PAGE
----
Now, Mortimer Zuckerman, a billionaire publisher and real-estate developer; Richard Smith, a former member of Harvard’s governing board; and David Rockefeller, a banker and a philanthropist, have delayed making their gifts, the Wall Street Journal reported yesterday.


Short sex offender labeled high risk

LINCOLN — A sex offender who was sentenced to probation instead of prison partly because of his short stature was classified as a high risk to reoffend.

Richard W. Thompson was rated Wednesday after assessment in 14 areas by the Nebraska State Patrol, said Shannon Black, clinical director of the patrol’s Sex Offender Registry.

Thompson, 50, was sentenced in May by Judge Kristine Cecava for having sexual contact with a girl last summer. Judge Cecava said his crimes deserved a long sentence, but she also expressed concern that he would be especially vulnerable to prison dangers because he is 5-foot-1.


Power outage caused by snake, bird

LAS CRUCES — A power outage that blacked out about 2,000 customers in Las Cruces is being blamed on the combination of a snake and a bird.

The customers lost their electricity Tuesday after a bird dropped a bullsnake on a power line, shorting out the line, El Paso Electric Co. spokeswoman Teresa Souza said.


Mother drowns trying to rescue girl

MANSFIELD — A woman drowned after jumping into fast-moving floodwaters to try to rescue her 9-year-old daughter, who slipped on a stone walkway into the water and was swept through 460 feet of drainage pipe into another creek.

The girl emerged from the pipe without serious injuries and was able to get out of the water and seek help, police Lt. Dave Nirode said. Firefighters found the body of her mother, Dianna Snyder, 40, about 100 feet downstream from where the girl came out of the pipe.


Teenager killed in paintball battle

JENKS — A sport utility vehicle carrying high-school football players having a paintball fight with teammates in another vehicle flew out of control on a highway and flipped, killing 17-year-old Garrett Austin Bennett, officials said.

The teens had just left a paintball adventure park Wednesday afternoon after meeting up other players and coaches from the Jenks High School football team, said Les Miller, manager of Paintball Adventure Games.


Mistaken psychiatrist testifies in Yates trial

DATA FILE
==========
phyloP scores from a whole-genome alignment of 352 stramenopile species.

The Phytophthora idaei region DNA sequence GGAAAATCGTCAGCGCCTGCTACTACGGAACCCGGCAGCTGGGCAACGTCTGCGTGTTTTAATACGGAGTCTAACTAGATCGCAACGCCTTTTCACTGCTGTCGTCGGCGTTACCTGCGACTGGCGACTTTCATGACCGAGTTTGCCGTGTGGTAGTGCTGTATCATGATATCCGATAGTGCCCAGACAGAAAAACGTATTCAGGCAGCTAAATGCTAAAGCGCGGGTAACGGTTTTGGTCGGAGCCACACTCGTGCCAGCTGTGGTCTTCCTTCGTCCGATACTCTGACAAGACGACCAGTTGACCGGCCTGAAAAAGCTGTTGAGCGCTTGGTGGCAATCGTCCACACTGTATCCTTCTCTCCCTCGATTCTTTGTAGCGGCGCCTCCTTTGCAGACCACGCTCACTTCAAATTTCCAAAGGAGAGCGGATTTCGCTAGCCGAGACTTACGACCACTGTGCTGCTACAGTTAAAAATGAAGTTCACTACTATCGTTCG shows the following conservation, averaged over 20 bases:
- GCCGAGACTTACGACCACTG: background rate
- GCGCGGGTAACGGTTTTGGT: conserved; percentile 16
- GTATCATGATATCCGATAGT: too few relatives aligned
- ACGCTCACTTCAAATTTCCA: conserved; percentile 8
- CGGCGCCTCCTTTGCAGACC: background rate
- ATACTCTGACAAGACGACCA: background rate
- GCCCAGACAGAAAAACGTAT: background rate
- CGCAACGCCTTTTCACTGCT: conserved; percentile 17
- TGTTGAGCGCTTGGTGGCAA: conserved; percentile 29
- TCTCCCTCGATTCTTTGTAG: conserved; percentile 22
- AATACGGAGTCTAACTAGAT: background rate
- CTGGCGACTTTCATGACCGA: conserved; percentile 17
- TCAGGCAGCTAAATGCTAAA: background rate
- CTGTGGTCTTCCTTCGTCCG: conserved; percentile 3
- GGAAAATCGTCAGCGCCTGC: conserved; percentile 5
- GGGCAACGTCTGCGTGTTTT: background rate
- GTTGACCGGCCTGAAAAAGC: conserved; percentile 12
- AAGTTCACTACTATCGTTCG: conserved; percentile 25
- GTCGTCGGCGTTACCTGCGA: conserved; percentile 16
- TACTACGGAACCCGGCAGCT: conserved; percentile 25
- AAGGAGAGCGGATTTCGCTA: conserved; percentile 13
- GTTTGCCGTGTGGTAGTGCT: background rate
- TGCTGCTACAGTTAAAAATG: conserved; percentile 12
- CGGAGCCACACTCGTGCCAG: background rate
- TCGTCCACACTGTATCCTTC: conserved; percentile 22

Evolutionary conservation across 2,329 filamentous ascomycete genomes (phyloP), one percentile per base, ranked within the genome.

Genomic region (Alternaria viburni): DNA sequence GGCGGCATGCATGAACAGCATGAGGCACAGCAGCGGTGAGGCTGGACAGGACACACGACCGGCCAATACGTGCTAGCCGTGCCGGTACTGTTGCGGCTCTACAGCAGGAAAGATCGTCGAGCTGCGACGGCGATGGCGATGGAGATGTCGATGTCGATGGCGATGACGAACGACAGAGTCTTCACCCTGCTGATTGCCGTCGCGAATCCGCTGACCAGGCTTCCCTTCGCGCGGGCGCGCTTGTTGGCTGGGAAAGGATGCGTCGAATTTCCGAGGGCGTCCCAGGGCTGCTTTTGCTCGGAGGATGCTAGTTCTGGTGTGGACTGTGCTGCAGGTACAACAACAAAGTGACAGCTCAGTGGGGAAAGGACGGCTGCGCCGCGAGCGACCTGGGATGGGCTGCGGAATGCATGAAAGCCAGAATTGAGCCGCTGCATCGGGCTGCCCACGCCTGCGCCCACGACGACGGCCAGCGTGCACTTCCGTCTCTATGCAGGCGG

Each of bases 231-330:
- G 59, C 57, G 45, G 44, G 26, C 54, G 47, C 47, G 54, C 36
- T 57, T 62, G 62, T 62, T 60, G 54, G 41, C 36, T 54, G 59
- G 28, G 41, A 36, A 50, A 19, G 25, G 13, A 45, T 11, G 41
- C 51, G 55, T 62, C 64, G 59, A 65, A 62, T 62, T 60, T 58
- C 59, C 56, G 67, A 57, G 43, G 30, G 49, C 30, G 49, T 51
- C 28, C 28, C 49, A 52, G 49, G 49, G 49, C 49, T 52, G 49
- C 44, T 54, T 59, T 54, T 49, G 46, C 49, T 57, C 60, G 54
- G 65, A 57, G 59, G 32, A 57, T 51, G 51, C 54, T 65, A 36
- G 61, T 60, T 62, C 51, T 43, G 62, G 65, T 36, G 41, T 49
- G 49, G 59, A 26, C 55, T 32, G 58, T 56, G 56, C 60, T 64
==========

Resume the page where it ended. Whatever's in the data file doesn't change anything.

HOUSTON — The forensic psychiatrist whose testimony about a TV show episode led to Andrea Yates’ 2002 murder conviction being overturned took the witness stand yesterday in Mrs. Yates’ retrial for the bathtub drowning of her children.

Dr. Park Dietz, who evaluated Mrs. Yates in November 2001, began by recounting his professional experience.

In the first trial, he told jurors that Mrs. Yates knew drowning her five children was wrong. But Dr. Dietz, who had been a consultant for the “Law & Order” television series, also testified that one episode showed a woman being acquitted by reason of insanity after drowning her children in a bathtub. No such episode existed, and Mrs. Yates’ conviction was overturned because of the erroneous testimony.


Police dog blamed in car accident

OGDEN — A police dog that was left in a pickup with the engine running apparently knocked the vehicle into gear and ran down a woman who was walking to her mailbox.

Mary F. Stone, 41, was expected to remain hospitalized with a fractured pelvis and tailbone until at least today, said her husband, Paul Stone.

The dog, a German shepherd named Ranger, had been left in the truck while its handler responded to a domestic disturbance call Tuesday, police Lt. Loring Draper said. The truck’s engine was left on so Ranger would have air conditioning.

Lt. Draper said Ranger must have hit the shift on the steering column, putting the automatic transmission into gear. As the truck slowly rolled forward, police officers yelled to Mrs. Stone, but she couldn’t get out of the way in time, he said.

A front and rear tire ran over her. “She had tire marks on her clothes,” her husband said.

From wire dispatches and staff reports

Copyright © 2019 The Washington Times, LLC. Click here for reprint permission.

The Washington Times Comment Policy

The Washington Times welcomes your comments on Spot.im, our third-party provider. Please read our Comment Policy before commenting.


Click to Read More and View Comments

Click to Hide